Talk about agile with any waterfall-committed manager in the development industry, and you'll hear several reasons why maintaining status quo works better for her or him. You'll probably also hear this: Agile is fast, and probably better suited to how today's users consume software, but it just isn't as secure.
The problem with that logic? It's all wrong. Spend an hour listening to this webinar (which features Securosis Chief Technology Officer and Analyst Adrian Lane and Veracode VP of Security Research Chris Eng), and you're certain to agree. Here's an analysis of two crucial secure agile development topics you'll hear when you tune in:
Managing developers and other related personnel is nothing like the oft-repeated euphemism that compares it to herding cats. Really, no comparison will capture such a large, diverse group of personalities accurately. But, for Lane and Eng, chickens and pigs come close.
Lane and Eng use those exact terms to describe developers (who invest a lot into a project, like a pig giving bacon) and security people (whose contributions, while incredibly valuable, are more like chickens laying eggs). It's a bit of a trope, but it's also absolutely true, and managing those two different groups is key if you want to be agile and secure.
As Lane says, security personnel don't understand why minor changes to a given project's code can take weeks to implement, while developers "don't particularly appreciate security breathing down their necks" about the possible exploits found in their code. The trick is building out different roles within development teams, then using those teams to promote a self-directed, constant culture of education among your entire staff.
Accomplishing that goal will largely depend on your management style and the personalities of your team. One fairly universal suggestion from the webinar is a management tip as old as time: Appointing "security champions" (called "team leaders," "keyholders," and various other titles across countless industries) among your developers. These champions can lead courses on security, suggest changes in practices and attitudes and so on — whatever your teams may need to flourish as practitioners of secure agile development. Offer these roles on a volunteer basis, and keep the barriers to volunteer low; it'll give every developer a chance to learn more about a topic, not to mention the common ground between two different (but equally crucial) camps.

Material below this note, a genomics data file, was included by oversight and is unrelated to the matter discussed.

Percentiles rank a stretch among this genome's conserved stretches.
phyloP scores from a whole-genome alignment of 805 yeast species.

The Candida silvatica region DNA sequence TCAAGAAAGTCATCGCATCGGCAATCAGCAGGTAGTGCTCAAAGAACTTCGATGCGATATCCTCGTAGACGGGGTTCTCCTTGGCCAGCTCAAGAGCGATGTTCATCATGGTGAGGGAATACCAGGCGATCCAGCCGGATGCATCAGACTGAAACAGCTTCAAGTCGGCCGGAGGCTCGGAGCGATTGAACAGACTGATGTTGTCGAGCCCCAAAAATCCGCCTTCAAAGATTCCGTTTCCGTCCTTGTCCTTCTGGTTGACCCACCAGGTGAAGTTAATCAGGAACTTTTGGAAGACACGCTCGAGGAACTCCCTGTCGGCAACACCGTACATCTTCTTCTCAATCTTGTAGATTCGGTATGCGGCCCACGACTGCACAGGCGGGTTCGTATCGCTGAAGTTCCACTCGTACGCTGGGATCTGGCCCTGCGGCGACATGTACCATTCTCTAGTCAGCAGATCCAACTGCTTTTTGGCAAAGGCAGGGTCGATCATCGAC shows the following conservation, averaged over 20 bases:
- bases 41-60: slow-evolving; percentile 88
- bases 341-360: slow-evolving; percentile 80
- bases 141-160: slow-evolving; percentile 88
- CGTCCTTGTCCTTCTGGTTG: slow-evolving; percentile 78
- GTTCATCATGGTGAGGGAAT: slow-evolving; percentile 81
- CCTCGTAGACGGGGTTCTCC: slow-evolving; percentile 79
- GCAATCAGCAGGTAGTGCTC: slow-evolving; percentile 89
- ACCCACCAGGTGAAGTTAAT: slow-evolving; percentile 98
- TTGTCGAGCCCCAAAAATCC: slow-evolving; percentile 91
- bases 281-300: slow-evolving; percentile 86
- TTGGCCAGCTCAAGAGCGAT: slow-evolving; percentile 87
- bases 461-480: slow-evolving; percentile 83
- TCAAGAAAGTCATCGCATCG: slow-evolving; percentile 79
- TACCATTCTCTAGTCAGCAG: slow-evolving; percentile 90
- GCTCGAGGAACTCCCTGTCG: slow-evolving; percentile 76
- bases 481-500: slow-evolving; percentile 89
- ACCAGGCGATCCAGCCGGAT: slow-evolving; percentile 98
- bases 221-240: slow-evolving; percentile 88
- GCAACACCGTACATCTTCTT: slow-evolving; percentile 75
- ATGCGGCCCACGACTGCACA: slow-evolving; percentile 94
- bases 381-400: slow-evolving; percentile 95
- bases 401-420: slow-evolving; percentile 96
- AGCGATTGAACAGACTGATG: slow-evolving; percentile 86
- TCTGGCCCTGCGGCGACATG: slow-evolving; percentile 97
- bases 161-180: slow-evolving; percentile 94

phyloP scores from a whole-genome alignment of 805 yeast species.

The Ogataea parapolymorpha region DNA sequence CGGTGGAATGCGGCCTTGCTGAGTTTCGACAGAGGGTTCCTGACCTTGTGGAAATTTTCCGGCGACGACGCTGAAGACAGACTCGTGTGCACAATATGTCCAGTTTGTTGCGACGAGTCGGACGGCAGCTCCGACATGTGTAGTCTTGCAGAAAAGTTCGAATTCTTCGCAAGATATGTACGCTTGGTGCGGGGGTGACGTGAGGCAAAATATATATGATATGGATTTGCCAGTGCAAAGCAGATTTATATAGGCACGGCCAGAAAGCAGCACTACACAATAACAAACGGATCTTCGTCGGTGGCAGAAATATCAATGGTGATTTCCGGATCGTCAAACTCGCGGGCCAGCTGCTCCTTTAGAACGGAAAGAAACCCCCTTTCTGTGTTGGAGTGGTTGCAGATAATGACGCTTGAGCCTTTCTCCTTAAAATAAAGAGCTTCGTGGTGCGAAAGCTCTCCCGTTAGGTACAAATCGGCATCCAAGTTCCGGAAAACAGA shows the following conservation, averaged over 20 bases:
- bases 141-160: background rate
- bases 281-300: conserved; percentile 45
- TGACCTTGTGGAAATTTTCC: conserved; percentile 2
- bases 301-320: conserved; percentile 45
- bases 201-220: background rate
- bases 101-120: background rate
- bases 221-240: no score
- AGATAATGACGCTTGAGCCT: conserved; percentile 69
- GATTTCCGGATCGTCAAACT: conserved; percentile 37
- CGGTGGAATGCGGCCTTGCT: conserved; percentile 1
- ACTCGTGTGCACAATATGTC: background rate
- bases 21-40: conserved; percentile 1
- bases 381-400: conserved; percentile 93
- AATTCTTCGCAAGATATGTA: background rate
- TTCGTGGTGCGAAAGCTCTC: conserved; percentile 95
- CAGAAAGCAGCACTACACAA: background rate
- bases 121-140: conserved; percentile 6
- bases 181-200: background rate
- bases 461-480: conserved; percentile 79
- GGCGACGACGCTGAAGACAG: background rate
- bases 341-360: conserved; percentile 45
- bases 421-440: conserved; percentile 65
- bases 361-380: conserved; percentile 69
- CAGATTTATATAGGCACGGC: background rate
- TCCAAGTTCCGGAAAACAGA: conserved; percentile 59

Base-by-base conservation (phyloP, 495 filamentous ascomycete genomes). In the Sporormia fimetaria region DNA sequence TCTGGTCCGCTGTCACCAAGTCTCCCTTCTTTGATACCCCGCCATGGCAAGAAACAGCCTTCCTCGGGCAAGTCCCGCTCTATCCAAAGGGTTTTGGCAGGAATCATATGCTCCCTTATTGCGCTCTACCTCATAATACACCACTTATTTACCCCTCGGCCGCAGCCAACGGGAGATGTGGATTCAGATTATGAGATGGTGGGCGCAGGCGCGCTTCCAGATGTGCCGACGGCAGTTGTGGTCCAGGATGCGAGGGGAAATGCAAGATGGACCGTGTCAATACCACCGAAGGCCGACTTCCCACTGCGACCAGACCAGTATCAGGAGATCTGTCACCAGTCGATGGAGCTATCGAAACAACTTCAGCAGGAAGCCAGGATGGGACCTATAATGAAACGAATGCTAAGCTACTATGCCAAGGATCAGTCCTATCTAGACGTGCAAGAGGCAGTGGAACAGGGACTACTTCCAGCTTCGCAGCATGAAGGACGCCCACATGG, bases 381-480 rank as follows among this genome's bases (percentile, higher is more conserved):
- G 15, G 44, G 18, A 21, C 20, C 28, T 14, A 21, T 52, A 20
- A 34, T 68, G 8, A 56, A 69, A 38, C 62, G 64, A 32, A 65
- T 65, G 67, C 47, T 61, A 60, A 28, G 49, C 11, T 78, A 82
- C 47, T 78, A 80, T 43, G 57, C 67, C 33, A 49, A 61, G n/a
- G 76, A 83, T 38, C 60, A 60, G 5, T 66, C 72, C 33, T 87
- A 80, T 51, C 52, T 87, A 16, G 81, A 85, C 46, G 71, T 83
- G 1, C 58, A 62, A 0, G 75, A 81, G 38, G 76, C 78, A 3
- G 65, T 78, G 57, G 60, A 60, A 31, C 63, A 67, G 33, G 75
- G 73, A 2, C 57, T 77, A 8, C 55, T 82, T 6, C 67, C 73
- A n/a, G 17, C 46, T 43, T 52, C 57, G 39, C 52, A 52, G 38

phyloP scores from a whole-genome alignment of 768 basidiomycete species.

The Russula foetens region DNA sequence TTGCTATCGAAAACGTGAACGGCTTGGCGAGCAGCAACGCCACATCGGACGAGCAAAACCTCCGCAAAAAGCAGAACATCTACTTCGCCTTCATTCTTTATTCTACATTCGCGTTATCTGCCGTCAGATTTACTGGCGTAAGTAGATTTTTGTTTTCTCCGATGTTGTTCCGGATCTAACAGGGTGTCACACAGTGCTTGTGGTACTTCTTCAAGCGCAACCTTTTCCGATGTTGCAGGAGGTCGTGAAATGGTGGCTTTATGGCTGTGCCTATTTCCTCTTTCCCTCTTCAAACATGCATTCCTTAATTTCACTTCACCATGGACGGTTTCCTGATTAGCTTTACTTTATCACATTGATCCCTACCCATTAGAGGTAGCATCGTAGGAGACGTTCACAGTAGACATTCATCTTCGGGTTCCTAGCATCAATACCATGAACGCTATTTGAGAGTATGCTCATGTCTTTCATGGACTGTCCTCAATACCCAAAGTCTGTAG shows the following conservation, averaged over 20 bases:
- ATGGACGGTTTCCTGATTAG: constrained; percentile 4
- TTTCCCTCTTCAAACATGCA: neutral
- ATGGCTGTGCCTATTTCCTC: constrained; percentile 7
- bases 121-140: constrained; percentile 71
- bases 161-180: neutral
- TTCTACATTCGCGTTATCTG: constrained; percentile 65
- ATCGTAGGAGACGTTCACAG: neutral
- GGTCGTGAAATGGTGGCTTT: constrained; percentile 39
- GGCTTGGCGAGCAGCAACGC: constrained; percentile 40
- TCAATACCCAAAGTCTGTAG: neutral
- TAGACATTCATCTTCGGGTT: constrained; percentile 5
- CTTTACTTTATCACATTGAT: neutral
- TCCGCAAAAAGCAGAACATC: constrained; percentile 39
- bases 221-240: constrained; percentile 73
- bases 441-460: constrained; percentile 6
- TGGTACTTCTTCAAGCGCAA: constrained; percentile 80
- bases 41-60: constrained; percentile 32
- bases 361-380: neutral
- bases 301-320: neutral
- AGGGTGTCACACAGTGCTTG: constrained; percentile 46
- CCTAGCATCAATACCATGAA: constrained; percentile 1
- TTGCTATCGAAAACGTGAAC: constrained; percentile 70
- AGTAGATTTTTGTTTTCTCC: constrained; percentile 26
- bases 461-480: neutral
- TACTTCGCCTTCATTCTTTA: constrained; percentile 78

Switching existing processes over to agile can be a big challenge. The payoff is worth it, of course, but it's hard to see that in real time. Smart administration and observation are key to making the transition as painless as possible. If you do both right, you can design a system that keeps devs and clients happy with relative ease.
Just as agile is largely designed around today's delivery/deployment practices, your own movements toward secure automation should revolve around finding issues specifically related to your team's own practices — in other words, not following arbitrary rules because they could improve things. Doing that means finding "pain points": areas where clients have to wait an inordinate amount of time or excessive human intervention is needed to produce results.
One immediate area of potential improvement comes back to the "secure" part of "secure agile development": the testing phase. By automating your testing, you free up key personnel and hardware that could be misused during supposedly baked-in downtime. That's especially true if you take a continual approach to cloud-based (or otherwise off-site) hardware. When every line of code is checked by a machine before human eyes cross it, those humans can be doing stuff better suited to their strengths while the hardware handles the grunt work.
Other dev houses may have different pain points, of course. Wherever yours lie, make sure you're at least looking into automation. You might be surprised at the number of things machines can handle on their own these days.
From people to tech and beyond, the full webinar has a lot more advice. Even if agile's a far-future, down-the-pipeline sort of plan for you, you'll come away with some new strategies and outlooks on the process. Give it a listen — you won't be disappointed.
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